Where the heck am I?” I’ve asked that question many times as I’ve gotten lost on America’s interstates. It’s not as common a question now as it used to be, thanks to GPS devices such as Garmin’s Nüvi 200W, Magellan’s Maestro 4350 and TomTom’s GO 930. Such dedicated GPS devices will probably go extinct before too long, but even after they’re gone, you’re unlikely to hear anyone ask “Where the heck am I?” again. That’s because everything from your mobile phone to your laptop will incorporate GPS technology or tools that duplicate GPS functionality.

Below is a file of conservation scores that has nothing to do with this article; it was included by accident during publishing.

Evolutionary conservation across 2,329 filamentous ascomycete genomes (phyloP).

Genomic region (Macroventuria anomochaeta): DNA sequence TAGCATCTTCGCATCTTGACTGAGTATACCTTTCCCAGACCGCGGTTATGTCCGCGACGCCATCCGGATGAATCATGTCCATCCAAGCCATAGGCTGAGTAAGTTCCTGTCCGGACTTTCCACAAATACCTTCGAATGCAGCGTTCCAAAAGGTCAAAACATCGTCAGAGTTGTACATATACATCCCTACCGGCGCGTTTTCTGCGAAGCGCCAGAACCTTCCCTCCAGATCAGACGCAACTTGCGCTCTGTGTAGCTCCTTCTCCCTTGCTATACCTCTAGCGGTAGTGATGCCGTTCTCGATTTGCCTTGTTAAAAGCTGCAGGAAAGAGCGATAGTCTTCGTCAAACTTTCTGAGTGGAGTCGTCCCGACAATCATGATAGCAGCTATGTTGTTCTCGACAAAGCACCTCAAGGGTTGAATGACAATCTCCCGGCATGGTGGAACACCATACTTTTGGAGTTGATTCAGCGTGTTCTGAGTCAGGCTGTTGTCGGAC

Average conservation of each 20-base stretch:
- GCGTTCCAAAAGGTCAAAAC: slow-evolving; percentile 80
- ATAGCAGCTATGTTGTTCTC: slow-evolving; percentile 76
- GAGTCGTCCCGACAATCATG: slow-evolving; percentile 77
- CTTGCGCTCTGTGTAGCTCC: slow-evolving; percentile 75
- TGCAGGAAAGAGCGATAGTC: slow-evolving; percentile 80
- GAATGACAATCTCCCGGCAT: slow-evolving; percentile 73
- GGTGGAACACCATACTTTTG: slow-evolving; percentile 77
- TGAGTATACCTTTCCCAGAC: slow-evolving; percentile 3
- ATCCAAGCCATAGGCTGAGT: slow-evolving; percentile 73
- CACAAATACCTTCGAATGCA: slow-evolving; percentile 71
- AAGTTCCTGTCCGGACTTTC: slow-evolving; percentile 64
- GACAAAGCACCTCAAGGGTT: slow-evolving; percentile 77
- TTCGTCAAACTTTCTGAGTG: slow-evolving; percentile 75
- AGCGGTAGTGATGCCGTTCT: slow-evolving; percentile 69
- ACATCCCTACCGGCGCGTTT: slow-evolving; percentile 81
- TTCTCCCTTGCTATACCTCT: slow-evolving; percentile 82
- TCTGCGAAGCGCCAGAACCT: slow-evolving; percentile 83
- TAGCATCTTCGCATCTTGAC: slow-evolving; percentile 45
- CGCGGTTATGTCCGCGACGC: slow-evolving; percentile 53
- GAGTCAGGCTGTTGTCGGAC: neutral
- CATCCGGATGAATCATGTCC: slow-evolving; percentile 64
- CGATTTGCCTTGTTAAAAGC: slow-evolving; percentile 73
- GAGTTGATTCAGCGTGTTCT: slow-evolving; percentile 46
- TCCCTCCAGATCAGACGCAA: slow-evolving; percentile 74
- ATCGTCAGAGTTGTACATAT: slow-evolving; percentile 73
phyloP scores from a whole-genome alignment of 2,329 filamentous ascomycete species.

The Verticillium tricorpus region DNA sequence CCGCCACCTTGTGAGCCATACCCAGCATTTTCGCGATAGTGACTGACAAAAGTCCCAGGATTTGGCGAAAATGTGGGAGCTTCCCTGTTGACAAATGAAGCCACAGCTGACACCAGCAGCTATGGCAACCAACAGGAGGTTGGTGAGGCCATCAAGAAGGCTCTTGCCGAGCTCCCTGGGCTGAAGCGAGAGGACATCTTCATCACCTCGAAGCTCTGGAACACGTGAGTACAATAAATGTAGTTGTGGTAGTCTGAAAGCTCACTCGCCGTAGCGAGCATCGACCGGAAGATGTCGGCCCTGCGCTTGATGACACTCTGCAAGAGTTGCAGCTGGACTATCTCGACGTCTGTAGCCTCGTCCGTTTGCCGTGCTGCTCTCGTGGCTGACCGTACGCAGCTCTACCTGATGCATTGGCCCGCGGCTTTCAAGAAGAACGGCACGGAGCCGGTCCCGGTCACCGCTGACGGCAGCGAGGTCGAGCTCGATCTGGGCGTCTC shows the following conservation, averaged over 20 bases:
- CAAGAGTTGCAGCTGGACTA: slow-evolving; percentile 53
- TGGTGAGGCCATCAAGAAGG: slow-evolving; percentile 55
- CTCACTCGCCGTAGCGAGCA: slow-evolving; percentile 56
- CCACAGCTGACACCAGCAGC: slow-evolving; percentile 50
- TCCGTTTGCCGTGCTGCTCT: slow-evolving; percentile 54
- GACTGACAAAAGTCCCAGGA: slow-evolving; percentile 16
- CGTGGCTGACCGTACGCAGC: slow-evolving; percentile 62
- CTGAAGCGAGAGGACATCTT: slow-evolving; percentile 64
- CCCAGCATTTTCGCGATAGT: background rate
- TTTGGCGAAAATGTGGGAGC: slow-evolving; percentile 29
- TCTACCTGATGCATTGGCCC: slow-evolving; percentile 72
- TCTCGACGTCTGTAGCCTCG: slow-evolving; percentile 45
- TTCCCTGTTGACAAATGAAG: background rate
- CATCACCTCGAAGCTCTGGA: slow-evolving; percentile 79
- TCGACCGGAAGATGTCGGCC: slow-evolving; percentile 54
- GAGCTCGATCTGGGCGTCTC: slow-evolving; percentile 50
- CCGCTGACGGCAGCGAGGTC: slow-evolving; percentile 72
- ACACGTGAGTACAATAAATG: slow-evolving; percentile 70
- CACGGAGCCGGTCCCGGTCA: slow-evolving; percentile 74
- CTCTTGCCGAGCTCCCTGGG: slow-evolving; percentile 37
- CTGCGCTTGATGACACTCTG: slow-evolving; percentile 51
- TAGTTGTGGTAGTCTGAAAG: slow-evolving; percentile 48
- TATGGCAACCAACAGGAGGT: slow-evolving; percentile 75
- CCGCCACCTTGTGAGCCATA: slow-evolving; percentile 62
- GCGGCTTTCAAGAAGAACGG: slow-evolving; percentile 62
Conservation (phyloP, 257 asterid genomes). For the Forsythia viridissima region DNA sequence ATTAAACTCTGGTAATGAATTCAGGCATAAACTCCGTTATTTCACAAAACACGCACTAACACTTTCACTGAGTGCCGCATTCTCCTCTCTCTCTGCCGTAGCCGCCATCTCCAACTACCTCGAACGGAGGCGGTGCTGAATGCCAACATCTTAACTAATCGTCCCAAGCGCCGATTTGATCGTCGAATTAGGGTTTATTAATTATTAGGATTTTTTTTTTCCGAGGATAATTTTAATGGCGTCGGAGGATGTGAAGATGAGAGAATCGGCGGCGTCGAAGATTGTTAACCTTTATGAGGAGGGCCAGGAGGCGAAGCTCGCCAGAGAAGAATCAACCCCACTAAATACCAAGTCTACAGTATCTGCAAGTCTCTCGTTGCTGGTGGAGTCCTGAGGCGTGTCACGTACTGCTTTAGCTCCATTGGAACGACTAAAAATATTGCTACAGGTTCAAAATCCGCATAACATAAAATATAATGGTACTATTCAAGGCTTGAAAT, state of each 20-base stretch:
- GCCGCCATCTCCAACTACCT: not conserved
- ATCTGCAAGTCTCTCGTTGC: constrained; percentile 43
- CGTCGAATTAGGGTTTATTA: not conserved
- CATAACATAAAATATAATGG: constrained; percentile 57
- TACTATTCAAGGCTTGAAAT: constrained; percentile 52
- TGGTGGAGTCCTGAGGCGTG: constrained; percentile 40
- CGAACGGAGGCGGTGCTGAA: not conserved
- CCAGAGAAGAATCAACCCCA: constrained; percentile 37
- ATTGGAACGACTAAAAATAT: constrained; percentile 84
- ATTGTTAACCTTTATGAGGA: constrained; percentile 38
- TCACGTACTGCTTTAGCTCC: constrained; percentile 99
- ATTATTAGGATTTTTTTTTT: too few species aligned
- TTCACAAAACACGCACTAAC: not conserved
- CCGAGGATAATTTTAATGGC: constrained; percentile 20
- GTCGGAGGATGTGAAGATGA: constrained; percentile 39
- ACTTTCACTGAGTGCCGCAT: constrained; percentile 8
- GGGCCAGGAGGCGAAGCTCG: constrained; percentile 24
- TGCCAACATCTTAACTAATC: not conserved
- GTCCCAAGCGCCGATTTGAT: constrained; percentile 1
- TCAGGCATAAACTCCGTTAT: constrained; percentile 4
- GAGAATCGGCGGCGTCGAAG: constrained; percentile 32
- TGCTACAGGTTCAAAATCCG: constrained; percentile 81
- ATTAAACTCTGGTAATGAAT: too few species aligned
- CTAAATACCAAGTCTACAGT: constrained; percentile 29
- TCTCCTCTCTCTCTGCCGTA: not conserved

Meanwhile, we’re going to see a new breed of applications that incorporate GPS data: location-based software, or LBS.
What will these applications do? One example is Xora’s GPS TimeTrack, offered by AT&T as software as a service. Igor Glubochansky, director of industry solutions at AT&T, explains that users of these vehicle-installed devices can track field personnel and their activities from a password-protected Web site that provides up-to-the-minute information on location, speed and stop times.
On the consumer side, there are offerings like Loopt’s “buddy finder” application, which allows friends to see one another’s locations on an online map, thanks to an LBS infrastructure that works with Qualcomm’s QPoint location-based server software. I can already foresee games of Twitter tag and Twitter hide-and-seek.